The three- and five-year estimated LC rates for the entire cohort were 52% and 41%, respectively (Figure 1). The corresponding figures for CC were 58% and 54%, respectively. LC and CC rates were significantly correlated with resection margins. Whereas patients with complete resection (R0) showed three- and five-year LC rates of 82% and 68%, the three-year rates dropped to 41% and 18% in case of microscopic or macroscopic residual disease (Figure 2, Table 2), respectively. Of note, we found a significant difference in LC comparing patients with microscopic and macroscopic residual disease in univariate analysis (p=0.013). The influence of resection margins on LC remained statistically significant after correction for the use of additional EBRT (Table 3). Further on, female gender, negative nodal status and low clinical stage at first diagnosis were significantly correlated with improved LC in univariate analysis. Trends to improved LC were seen for the use of neoadjuvant EBRT in general and for IOERT doses ≥15 Gy in patients with microscopic residual disease (Table 2). In the multivariate model, the strong impact of resection margin on LC could be confirmed (Table 4), but none of the other factors remained statistically significant. Interestingly, the time interval between first diagnosis and recurrence reached statistical significance in the multivariate model, although we did not found a significant impact in univariate analysis. A trend to improved LC was observed for the use of additional EBRT in the multivariate model.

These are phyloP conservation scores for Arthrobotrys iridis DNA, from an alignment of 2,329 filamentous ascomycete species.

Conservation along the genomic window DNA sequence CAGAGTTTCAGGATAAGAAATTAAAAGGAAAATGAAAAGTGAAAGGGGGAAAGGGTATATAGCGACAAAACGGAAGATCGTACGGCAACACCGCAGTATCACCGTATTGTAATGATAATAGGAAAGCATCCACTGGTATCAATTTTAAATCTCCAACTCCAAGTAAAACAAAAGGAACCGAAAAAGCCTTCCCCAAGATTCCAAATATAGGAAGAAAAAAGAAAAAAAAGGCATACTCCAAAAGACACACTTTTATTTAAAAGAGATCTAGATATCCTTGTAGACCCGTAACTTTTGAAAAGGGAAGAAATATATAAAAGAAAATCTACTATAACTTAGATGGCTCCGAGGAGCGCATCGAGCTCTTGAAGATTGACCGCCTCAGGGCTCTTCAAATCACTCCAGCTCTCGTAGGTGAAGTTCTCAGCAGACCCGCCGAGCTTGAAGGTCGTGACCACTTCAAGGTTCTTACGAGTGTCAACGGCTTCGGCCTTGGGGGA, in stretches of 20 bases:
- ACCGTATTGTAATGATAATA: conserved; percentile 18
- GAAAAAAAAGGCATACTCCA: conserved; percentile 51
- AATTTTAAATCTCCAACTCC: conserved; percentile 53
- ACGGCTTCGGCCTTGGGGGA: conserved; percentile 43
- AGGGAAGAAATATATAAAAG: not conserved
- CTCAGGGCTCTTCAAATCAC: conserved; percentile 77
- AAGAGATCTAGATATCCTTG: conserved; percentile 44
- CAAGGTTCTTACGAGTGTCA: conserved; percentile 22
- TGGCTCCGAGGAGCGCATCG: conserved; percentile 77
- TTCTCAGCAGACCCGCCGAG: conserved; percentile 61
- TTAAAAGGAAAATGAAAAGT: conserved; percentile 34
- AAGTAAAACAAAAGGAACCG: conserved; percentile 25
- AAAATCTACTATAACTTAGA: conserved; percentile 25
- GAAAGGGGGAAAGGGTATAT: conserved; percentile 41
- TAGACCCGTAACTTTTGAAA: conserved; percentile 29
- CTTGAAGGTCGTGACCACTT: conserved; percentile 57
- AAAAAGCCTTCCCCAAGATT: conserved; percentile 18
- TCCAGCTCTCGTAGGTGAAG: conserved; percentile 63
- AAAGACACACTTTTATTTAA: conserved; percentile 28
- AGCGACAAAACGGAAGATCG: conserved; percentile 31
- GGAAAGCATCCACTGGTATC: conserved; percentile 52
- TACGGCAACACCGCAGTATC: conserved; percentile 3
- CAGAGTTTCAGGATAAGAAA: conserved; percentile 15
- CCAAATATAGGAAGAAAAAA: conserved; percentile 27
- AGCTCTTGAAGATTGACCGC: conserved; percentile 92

http://static-content.springer.com/image/art%3A10.1186%2F1471-2407-12-592/MediaObjects/12885_2012_3620_Fig1_HTML.jpg
                      Figure 1

                      Central and Local Control (entire cohort)

                      http://static-content.springer.com/image/art%3A10.1186%2F1471-2407-12-592/MediaObjects/12885_2012_3620_Fig2_HTML.jpg
                      Figure 2

                      Local Control according to resection margin (R0 vs. R1 vs. R2)

                      Table 2

                      Univariate analysis of prognostic factors

                      Univariate analysis

                      n

                      %

                      3-y-LC

                      p-value

                      3-y-DC

                      p-value

                      3-y-OS

                      p-value

                      all patients

                      97

                      100

                      52%

                       

                      48%

                       

                      52%

                       

                      age

                      < 60 yrs

                      47

                      48

                      49%

                      0.329

                      50%

                      0.522

                      48%

                      0.619

                      ≥ 60 yrs

                      50

                      52

                      55%

                      47%

                      55%

                      gender

                      male

                      59

                      61

                      44%

                      0.023

                      52%

                      0.779

                      53%

                      0.701

                      female

                      38

                      39

                      65%

                      42%

                      54%

                      time FD to rec

                      < 30 mo